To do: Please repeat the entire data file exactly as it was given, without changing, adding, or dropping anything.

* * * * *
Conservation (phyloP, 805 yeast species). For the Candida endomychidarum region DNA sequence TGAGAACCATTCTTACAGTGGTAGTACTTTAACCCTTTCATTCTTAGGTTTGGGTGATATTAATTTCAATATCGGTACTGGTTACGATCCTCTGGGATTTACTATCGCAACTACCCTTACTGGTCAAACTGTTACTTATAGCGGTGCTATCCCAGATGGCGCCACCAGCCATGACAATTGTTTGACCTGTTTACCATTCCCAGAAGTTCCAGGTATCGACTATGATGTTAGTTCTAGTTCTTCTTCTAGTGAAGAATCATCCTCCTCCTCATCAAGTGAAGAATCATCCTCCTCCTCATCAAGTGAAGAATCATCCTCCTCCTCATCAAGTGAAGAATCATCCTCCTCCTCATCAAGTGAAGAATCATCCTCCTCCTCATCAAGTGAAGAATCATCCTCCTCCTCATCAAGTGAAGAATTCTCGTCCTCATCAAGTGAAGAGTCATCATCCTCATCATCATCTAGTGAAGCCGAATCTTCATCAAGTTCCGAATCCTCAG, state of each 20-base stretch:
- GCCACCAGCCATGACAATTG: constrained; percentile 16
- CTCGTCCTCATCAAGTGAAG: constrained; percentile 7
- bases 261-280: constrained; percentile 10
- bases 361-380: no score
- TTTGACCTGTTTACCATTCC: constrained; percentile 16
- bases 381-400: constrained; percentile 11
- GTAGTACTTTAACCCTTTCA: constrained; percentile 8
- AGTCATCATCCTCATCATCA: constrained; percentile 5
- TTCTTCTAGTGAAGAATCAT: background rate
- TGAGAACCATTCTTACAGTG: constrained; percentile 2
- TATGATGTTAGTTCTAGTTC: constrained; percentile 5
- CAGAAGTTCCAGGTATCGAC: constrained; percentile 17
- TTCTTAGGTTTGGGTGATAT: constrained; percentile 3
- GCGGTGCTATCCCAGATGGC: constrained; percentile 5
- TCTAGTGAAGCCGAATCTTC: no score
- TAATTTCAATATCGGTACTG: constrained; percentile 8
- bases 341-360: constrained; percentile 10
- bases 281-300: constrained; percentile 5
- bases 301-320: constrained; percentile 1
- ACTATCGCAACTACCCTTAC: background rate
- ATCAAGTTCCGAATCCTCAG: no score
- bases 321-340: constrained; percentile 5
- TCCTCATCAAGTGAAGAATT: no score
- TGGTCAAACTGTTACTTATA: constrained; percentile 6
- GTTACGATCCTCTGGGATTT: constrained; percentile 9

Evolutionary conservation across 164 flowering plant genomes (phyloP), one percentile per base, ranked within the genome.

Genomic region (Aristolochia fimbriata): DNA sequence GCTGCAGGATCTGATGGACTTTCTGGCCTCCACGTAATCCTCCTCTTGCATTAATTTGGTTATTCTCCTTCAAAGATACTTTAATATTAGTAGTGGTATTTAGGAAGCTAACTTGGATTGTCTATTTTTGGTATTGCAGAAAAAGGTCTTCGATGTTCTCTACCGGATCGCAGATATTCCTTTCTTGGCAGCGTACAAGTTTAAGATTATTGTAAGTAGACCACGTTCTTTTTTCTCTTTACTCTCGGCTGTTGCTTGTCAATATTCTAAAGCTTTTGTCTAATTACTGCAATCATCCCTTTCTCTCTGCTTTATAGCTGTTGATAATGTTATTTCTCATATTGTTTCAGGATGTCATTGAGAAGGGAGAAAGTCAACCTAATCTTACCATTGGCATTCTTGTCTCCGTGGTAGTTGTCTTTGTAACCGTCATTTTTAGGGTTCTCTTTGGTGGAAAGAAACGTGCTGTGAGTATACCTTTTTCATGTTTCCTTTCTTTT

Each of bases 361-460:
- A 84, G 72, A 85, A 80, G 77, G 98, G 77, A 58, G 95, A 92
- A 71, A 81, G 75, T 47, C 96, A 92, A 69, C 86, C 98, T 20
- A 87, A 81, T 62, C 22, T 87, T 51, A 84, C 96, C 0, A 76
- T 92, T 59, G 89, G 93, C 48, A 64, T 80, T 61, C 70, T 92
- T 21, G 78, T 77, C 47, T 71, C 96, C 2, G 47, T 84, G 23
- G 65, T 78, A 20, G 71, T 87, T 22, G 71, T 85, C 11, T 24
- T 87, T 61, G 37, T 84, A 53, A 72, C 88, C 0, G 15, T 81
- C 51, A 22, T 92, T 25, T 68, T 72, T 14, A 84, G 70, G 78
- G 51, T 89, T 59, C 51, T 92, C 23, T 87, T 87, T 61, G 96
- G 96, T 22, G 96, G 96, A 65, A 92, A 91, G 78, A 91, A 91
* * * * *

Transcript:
Conservation (phyloP, 805 yeast species). For the Candida endomychidarum region DNA sequence TGAGAACCATTCTTACAGTGGTAGTACTTTAACCCTTTCATTCTTAGGTTTGGGTGATATTAATTTCAATATCGGTACTGGTTACGATCCTCTGGGATTTACTATCGCAACTACCCTTACTGGTCAAACTGTTACTTATAGCGGTGCTATCCCAGATGGCGCCACCAGCCATGACAATTGTTTGACCTGTTTACCATTCCCAGAAGTTCCAGGTATCGACTATGATGTTAGTTCTAGTTCTTCTTCTAGTGAAGAATCATCCTCCTCCTCATCAAGTGAAGAATCATCCTCCTCCTCATCAAGTGAAGAATCATCCTCCTCCTCATCAAGTGAAGAATCATCCTCCTCCTCATCAAGTGAAGAATCATCCTCCTCCTCATCAAGTGAAGAATCATCCTCCTCCTCATCAAGTGAAGAATTCTCGTCCTCATCAAGTGAAGAGTCATCATCCTCATCATCATCTAGTGAAGCCGAATCTTCATCAAGTTCCGAATCCTCAG, state of each 20-base stretch:
- GCCACCAGCCATGACAATTG: constrained; percentile 16
- CTCGTCCTCATCAAGTGAAG: constrained; percentile 7
- bases 261-280: constrained; percentile 10
- bases 361-380: no score
- TTTGACCTGTTTACCATTCC: constrained; percentile 16
- bases 381-400: constrained; percentile 11
- GTAGTACTTTAACCCTTTCA: constrained; percentile 8
- AGTCATCATCCTCATCATCA: constrained; percentile 5
- TTCTTCTAGTGAAGAATCAT: background rate
- TGAGAACCATTCTTACAGTG: constrained; percentile 2
- TATGATGTTAGTTCTAGTTC: constrained; percentile 5
- CAGAAGTTCCAGGTATCGAC: constrained; percentile 17
- TTCTTAGGTTTGGGTGATAT: constrained; percentile 3
- GCGGTGCTATCCCAGATGGC: constrained; percentile 5
- TCTAGTGAAGCCGAATCTTC: no score
- TAATTTCAATATCGGTACTG: constrained; percentile 8
- bases 341-360: constrained; percentile 10
- bases 281-300: constrained; percentile 5
- bases 301-320: constrained; percentile 1
- ACTATCGCAACTACCCTTAC: background rate
- ATCAAGTTCCGAATCCTCAG: no score
- bases 321-340: constrained; percentile 5
- TCCTCATCAAGTGAAGAATT: no score
- TGGTCAAACTGTTACTTATA: constrained; percentile 6
- GTTACGATCCTCTGGGATTT: constrained; percentile 9

Evolutionary conservation across 164 flowering plant genomes (phyloP), one percentile per base, ranked within the genome.

Genomic region (Aristolochia fimbriata): DNA sequence GCTGCAGGATCTGATGGACTTTCTGGCCTCCACGTAATCCTCCTCTTGCATTAATTTGGTTATTCTCCTTCAAAGATACTTTAATATTAGTAGTGGTATTTAGGAAGCTAACTTGGATTGTCTATTTTTGGTATTGCAGAAAAAGGTCTTCGATGTTCTCTACCGGATCGCAGATATTCCTTTCTTGGCAGCGTACAAGTTTAAGATTATTGTAAGTAGACCACGTTCTTTTTTCTCTTTACTCTCGGCTGTTGCTTGTCAATATTCTAAAGCTTTTGTCTAATTACTGCAATCATCCCTTTCTCTCTGCTTTATAGCTGTTGATAATGTTATTTCTCATATTGTTTCAGGATGTCATTGAGAAGGGAGAAAGTCAACCTAATCTTACCATTGGCATTCTTGTCTCCGTGGTAGTTGTCTTTGTAACCGTCATTTTTAGGGTTCTCTTTGGTGGAAAGAAACGTGCTGTGAGTATACCTTTTTCATGTTTCCTTTCTTTT

Each of bases 361-460:
- A 84, G 72, A 85, A 80, G 77, G 98, G 77, A 58, G 95, A 92
- A 71, A 81, G 75, T 47, C 96, A 92, A 69, C 86, C 98, T 20
- A 87, A 81, T 62, C 22, T 87, T 51, A 84, C 96, C 0, A 76
- T 92, T 59, G 89, G 93, C 48, A 64, T 80, T 61, C 70, T 92
- T 21, G 78, T 77, C 47, T 71, C 96, C 2, G 47, T 84, G 23
- G 65, T 78, A 20, G 71, T 87, T 22, G 71, T 85, C 11, T 24
- T 87, T 61, G 37, T 84, A 53, A 72, C 88, C 0, G 15, T 81
- C 51, A 22, T 92, T 25, T 68, T 72, T 14, A 84, G 70, G 78
- G 51, T 89, T 59, C 51, T 92, C 23, T 87, T 87, T 61, G 96
- G 96, T 22, G 96, G 96, A 65, A 92, A 91, G 78, A 91, A 91